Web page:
Savannah-Chatham Public Schools’ new chief academic officer Ann Levett has set out to profoundly impact academically struggling schools.
She has identified 11 elementary schools that will be the focus of a local reform effort called Impact.
Beginning this year, Brock, Hodge, Windsor, East Broad, Port Wentworth, Gadsden, Shuman, Garden City, Spencer, Haven and Thunderbolt schools will receive local assistance to improve staff performance and raise student outcomes. These schools are not necessarily the
district’s most troubled, but they are performing below expectations.
Many had half or more students fail to meet grade level standards on the math, science and social studies portion of the state benchmark test on at least one grade level.
None of these schools are on the state’s list of Focus, Alert or Priority schools, which would entitle them to extra state funding for academic support and reform. So the district has come up with a plan to assess each school’s needs and develop action plans for teacher training and academic program development.
“We are seeing some growth but not what we’d like to see,” Levett told the Savannah-Chatham Public School Board Wednesday. “We want to make sure all schools get what they need to move forward.”
A team of educators from a state agency designed to provide services promoting continuous school improvement in the region — the First District Regional Educational Service Agency (RESA) — will go into each Impact school and provide an objective assessment of instruction, curriculum, assessment, management, leadership, professional development, parent involvement, discipline, safety, facilities and the adequacy of district support.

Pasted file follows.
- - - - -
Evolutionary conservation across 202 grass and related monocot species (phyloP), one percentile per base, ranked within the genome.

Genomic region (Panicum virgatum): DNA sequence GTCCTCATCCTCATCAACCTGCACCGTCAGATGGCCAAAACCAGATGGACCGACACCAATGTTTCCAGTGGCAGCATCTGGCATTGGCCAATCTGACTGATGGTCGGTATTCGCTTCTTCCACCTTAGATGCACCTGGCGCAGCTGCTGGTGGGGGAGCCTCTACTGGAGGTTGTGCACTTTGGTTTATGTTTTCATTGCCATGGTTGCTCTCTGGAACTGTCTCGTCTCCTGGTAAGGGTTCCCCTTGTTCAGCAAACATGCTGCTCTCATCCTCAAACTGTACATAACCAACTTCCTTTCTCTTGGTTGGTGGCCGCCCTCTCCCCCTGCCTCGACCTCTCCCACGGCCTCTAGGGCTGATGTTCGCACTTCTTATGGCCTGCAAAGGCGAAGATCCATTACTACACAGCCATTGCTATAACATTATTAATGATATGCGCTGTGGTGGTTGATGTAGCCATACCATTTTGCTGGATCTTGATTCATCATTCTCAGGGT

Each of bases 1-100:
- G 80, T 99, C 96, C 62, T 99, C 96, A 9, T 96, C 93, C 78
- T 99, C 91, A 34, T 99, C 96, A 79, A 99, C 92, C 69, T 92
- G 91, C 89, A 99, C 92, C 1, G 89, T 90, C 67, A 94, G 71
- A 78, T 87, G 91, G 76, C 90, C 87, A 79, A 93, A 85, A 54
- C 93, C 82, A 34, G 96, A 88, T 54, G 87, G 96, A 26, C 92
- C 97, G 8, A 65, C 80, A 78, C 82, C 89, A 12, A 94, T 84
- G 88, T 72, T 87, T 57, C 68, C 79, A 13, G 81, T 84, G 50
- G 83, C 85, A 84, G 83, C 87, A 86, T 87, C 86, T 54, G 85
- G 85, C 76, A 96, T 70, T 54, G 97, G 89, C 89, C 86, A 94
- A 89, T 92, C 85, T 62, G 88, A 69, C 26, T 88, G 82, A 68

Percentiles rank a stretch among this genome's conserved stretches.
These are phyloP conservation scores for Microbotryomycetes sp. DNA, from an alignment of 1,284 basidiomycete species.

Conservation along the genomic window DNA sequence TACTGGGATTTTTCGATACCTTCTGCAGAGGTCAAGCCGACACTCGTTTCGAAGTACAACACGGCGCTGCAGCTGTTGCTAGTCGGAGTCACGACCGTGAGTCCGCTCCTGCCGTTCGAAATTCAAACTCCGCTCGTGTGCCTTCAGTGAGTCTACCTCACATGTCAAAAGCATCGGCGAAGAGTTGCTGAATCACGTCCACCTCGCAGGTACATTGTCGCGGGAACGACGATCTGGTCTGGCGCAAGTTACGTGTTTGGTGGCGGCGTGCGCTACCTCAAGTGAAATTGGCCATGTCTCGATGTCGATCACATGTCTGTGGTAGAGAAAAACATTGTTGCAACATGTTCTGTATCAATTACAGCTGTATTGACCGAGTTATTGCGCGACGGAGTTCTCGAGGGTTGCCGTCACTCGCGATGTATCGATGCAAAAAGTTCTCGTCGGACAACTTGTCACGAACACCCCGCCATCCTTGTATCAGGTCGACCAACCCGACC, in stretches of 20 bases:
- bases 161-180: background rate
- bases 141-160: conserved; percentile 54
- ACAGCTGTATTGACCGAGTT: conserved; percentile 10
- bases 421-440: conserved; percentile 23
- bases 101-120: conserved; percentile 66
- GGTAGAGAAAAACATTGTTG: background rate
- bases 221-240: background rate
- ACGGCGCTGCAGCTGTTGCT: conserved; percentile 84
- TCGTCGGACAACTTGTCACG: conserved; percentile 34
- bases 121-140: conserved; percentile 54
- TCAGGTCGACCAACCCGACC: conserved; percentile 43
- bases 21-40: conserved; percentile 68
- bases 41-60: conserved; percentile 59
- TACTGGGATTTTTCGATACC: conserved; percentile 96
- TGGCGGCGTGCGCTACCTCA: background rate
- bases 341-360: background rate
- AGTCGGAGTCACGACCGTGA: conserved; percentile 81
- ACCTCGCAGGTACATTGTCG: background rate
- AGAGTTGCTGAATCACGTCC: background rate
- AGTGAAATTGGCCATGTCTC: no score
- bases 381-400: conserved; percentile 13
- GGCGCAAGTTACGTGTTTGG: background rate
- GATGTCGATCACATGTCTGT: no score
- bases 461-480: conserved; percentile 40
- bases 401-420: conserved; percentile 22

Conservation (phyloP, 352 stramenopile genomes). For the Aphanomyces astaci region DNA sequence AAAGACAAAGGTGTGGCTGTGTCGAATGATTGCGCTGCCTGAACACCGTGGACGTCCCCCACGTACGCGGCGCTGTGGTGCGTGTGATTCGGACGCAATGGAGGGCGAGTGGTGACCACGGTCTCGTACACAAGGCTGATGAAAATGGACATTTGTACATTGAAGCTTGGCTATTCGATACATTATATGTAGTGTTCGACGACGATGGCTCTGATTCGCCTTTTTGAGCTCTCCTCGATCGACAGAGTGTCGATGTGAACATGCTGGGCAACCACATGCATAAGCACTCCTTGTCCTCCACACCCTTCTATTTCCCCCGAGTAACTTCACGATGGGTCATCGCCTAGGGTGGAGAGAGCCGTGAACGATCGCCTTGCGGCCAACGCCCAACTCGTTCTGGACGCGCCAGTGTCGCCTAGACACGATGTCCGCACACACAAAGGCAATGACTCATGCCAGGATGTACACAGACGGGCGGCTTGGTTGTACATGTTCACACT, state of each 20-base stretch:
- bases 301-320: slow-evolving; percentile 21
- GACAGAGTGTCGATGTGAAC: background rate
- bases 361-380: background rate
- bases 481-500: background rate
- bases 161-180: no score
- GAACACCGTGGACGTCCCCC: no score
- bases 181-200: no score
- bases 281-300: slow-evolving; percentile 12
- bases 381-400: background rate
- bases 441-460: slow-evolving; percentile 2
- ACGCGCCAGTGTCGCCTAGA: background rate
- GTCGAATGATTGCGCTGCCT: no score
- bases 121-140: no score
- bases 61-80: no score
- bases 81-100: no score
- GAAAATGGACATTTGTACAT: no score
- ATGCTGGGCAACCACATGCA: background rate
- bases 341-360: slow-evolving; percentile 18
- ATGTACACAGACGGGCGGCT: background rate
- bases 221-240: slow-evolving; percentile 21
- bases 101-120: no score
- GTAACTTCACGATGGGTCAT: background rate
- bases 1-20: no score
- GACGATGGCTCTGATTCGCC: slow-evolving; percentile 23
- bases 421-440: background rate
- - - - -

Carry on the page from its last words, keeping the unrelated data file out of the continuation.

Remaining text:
School staff will review the findings with district officials and use the information to set goals and develop a corrective action plan, which will be monitored and reviewed monthly.
Their goal is to correct the specific issues that result in ongoing academic struggles in these schools. The district will provide resources for special intervention and technical assistance until the superintendent determines they are able to move forward on their own.
Professional development is expected to begin in October, and corrective action plans should be underway by November.
“I applaud this, but I’m sorry it took us so long. It’s a shame that it has taken us this long to help them,” said school board president Joe Buck. “I’m anticipating that this will do for these schools what was done through the reforms at Beach and Groves. I think we have to get beyond accepting less than the best.”
Levett said similar local reform plans for struggling middle and high schools will be forthcoming.
“We have very carefully strategically and methodically developed a plan for how best we can work with staff to make this work,” Levett said. “The principals have been on board from the very day we started, and they see it as us collaborating with them and not us doing something to them.
“We will see changes before the end of the year.”
By Jenel Few
THIRD-GRADE OUTCOMES AT IMPACT SCHOOLS
School Math CRCT Science CRCT Social Studies CRCT
% failed % failed % failed
Brock 48% 59% 46%
Hodge 64% 66% 57%
Windsor 19% 19% 19%
East Broad 66.2% 69% 52%
Port Wentworth 18.8% 25% 23%
Gadsden 27% 32% 17%
Shuman 45% 50% 41%
Garden City 25% 39% 35%
Spencer 56% 37% 36%
Haven 59% 53% 50%
Thunderbolt 47% 50% 43%